Sydney Diaries: Battle of the Galleries Part 1

So with Karen settling in nicely to her ‘return to the workplace’ and John spending a few tough weeks engaging with recruitment agents (or ‘Lemons’ as one of pal refers to them) it was time for him to take a Friday off of the job hunt and check out some of the galleries in Sydney.

The two (main) Art Galleries in central Sydney are the Art Gallery of New South Wales, located in the Domain, and the Museum of Contemporary Art (MCA) at Circular Quay. The great thing about them is that they have a FREE Admission policy which is a credit to them and the Australian Government for facilitating.

Which one would come out on top? Let’s find out…

Art Gallery of New South Wales

To be honest this was not our first visit here. We had decided to go to one of the After Hours evenings that are hosted in the Gallery so it will be judged over two visits.

The first contrast with the MCA is the building itself. This amazing piece of architecture, whose facade is similar in design to the Scottish National Gallery in Edinburgh, has been almost as much a labour as the collection of all its art works with major extensions being built and finished right up to the present day. In fact half of the Museum was closed off due to renovation works during this visit. But the finished facade to the building was amazing and littered with the kind of classical statues and friezes you would expect from museums in Europe.

On entering the foyer you are greeted by a sculpture of what looks like something my youngest brother created in Minecraft

Homo Digitalus!

Homo Digitalus!

What we could see were an exciting collection of Indigenous and European Art

In the European Drawings section was this particular piece which deserves a mention:

A displaced Bugatti (did this follow us from York?)

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Australian artist Daniel Boyd also has a piece on display here:

Daniel Boyd’s work reinterprets Aboriginal and Australian-European history and often re-appropriates classical portraits featuring colonial icons such as Captain Cook, Governor Phillip and King George III. He adorns the ‘heroes’ of empire with eye patches, parrots and necklaces of skulls, to suggest their true status as pirates. Boyd interrogates official history in order to create a dialogue between opposing ideas and cultures.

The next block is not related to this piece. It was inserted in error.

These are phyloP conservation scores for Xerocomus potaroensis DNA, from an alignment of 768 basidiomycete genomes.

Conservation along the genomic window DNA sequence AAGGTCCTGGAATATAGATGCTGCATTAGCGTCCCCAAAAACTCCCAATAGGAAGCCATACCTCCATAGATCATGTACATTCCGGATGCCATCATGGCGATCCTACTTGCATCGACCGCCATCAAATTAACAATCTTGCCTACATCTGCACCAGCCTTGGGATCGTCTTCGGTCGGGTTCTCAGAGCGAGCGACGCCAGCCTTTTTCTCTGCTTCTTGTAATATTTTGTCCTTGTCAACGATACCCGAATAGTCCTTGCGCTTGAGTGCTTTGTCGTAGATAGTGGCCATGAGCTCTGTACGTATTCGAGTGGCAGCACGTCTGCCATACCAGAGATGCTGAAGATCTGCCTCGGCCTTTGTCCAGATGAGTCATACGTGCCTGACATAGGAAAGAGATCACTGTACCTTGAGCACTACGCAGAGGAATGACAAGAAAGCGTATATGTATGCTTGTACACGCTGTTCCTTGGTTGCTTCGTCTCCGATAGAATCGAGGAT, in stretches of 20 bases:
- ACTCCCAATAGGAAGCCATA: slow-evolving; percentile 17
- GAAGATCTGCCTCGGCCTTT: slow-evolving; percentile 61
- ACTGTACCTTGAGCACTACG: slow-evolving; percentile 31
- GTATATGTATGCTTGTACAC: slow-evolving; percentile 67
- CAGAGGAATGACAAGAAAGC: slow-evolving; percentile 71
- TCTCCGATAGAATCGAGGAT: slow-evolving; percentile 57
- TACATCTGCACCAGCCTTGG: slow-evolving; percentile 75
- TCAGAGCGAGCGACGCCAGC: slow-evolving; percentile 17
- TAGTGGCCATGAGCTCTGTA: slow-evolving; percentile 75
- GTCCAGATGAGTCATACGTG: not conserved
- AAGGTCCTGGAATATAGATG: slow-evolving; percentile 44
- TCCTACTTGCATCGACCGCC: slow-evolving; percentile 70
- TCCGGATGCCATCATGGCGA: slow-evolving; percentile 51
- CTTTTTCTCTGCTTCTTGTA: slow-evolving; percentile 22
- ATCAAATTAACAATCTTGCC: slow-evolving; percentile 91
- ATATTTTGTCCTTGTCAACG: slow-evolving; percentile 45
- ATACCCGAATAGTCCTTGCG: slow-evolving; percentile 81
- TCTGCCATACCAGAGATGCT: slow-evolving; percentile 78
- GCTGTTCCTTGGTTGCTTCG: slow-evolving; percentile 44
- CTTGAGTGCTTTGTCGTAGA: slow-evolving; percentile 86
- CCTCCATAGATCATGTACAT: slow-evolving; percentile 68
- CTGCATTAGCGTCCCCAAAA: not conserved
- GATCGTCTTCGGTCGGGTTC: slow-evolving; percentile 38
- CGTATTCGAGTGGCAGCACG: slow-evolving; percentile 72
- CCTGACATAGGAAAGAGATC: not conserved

Daniel Boyd’s work reinterprets Aboriginal and Australian-European history and often re-appropriates classical portraits featuring colonial icons such as Captain Cook, Governor Phillip and King George III. He adorns the ‘heroes’ of empire with eye patches, parrots and necklaces of skulls, to suggest their true status as pirates. Boyd interrogates official history in order to create a dialogue between opposing ideas and cultures.

Museum of Contemporary Art (MCA)

Having walked past this building on numerous occasions it was time to take the plunge and enter.

Contemporary Art in a Art Deco Building it has been the main centre for the display of interpretive and contemporary art in Sydney since 1991 thanks to a generous bequest from expatriate artist John Power to the University of Sydney.

When you enter the museum there is a small gallery to the right side containing some psychedelic Aboriginal art.

Some of the works I would like to highlight are:

Juan Davila’s Sentimental History of Australian Art

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Another fabulous piece from Daniel Boyd

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Stephen Birch’s Untitled (because Fever Dream Machinations would have sounded weird!)

Man vs Spiderman

Man vs Spiderman

And finally a few pieces inspired by or inspiring of Tim Burton!

The Results:

This is a close one. I think based on the amount of art on show the MCA edged it. The only way to make sure is to have another look with my fellow art-loving critic Portia Wilson when she visits us in a few weeks!

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